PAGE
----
It’s getting easier to buy a house as new-home construction sees a surprising jump

It’s getting easier to buy a house as new-home construction sees a surprising jump

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New house under construction, front view from garage door entry with clouds blue sky

Home building and housing sector sentiment is on the rise.ANNVIPS/Getty Images

  • November housing starts rose 14.8% from the prior month, hitting an annual level of 1.56 million.

  • The jump came as a surprise, as Wall Street had expected 1.36 million.

  • The number of homes completed rose 5% to 1.45 million, but permits edged lower on the month.

Housing starts saw an unexpected 14.8% jump in November compared to the prior month, according to Census Bureau data released Tuesday.

The annualized rate climbed to 1.56 million last month from October’s downwardly revised rate of 1.359 million. Wall Street was expecting 1.36 million.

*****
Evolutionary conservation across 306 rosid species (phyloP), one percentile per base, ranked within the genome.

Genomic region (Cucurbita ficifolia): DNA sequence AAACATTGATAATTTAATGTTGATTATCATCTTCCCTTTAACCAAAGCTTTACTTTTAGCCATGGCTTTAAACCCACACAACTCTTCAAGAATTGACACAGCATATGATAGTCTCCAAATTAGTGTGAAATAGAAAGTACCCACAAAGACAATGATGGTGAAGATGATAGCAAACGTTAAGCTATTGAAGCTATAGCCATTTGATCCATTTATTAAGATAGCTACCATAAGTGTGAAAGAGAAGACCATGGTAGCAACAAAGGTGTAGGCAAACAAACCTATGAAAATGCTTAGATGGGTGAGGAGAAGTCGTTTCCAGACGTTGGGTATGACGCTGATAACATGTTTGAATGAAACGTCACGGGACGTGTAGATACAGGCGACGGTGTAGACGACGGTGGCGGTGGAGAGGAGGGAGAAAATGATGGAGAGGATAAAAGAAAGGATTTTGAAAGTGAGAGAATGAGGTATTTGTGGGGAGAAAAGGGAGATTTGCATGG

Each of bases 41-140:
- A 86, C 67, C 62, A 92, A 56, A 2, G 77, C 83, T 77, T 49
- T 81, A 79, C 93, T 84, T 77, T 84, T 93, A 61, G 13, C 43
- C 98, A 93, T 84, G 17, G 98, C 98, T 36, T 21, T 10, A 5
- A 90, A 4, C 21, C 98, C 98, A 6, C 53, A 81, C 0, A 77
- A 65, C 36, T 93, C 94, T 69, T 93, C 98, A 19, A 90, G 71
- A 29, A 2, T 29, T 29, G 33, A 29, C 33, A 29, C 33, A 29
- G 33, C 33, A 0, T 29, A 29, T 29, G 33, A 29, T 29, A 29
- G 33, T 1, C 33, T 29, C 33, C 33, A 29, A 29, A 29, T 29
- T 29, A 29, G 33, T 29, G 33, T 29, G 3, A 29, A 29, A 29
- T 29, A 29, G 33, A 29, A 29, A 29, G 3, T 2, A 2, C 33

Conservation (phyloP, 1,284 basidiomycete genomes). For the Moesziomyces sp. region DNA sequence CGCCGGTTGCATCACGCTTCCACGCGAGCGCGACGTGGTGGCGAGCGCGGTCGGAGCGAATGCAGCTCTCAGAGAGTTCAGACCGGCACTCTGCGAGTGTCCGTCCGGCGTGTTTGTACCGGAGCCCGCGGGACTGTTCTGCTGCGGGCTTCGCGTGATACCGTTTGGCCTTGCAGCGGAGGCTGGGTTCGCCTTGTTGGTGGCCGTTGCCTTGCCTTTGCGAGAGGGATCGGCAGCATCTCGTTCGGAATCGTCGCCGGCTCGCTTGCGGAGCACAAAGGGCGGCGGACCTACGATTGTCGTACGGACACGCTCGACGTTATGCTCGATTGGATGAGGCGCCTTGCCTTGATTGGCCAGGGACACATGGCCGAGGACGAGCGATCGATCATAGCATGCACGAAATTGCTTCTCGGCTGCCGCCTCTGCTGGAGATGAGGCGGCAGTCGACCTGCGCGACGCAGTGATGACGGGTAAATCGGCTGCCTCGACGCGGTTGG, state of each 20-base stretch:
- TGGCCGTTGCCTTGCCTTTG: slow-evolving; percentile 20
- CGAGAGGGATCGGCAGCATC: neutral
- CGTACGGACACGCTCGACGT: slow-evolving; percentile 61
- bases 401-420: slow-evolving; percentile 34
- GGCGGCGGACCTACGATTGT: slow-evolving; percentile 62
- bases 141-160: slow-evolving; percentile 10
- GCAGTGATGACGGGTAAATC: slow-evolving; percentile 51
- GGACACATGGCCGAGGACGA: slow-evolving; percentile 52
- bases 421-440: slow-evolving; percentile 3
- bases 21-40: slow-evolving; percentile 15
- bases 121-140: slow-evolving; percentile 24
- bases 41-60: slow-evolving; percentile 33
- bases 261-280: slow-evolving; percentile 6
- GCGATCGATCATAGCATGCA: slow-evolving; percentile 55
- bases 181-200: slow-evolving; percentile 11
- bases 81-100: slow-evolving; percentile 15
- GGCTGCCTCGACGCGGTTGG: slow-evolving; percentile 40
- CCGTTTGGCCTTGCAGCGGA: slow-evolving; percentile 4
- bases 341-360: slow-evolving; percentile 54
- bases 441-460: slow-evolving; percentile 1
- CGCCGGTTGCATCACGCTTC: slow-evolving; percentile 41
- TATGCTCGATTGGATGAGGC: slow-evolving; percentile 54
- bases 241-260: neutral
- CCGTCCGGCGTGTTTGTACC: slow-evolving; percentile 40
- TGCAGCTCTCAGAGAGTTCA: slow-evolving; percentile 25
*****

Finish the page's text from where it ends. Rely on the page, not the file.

The number of homes completed rose 5% to 1.45 million. At the same time, permits for new homes declined 2.5% to 1.46 million, roughly in line with expectations, and are down 4.1% from a year ago.

“American housing demand is permanently higher than before the pandemic since people are spending more time at home — the rise of remote work, more home schooling, introverts blossoming into their true selves, and so on,” Comerica chief economist Bill Adams said. “As long-term interest rates fall, builders will add more supply to the housing market to meet that demand, fueling economic growth.”

Meanwhile, mortgage rates have continued to slide lower. Earlier this week, rates on the 30-year fixed mortgage dipped below 7% for the first time since August.

Falling rates have coincided with a reversal in homebuilder sentiment. The National Association of Home Builders/Wells Fargo gauge showed Monday that the measure climbed 3 points to 37, which marked the first uptick in five months.

“The housing market appears to have passed peak mortgage rates for this cycle, and this should help to spur home buyer demand in the coming months,” Robert Dietz, NAHB chief economist said in the release.

Read the original article on Business Insider

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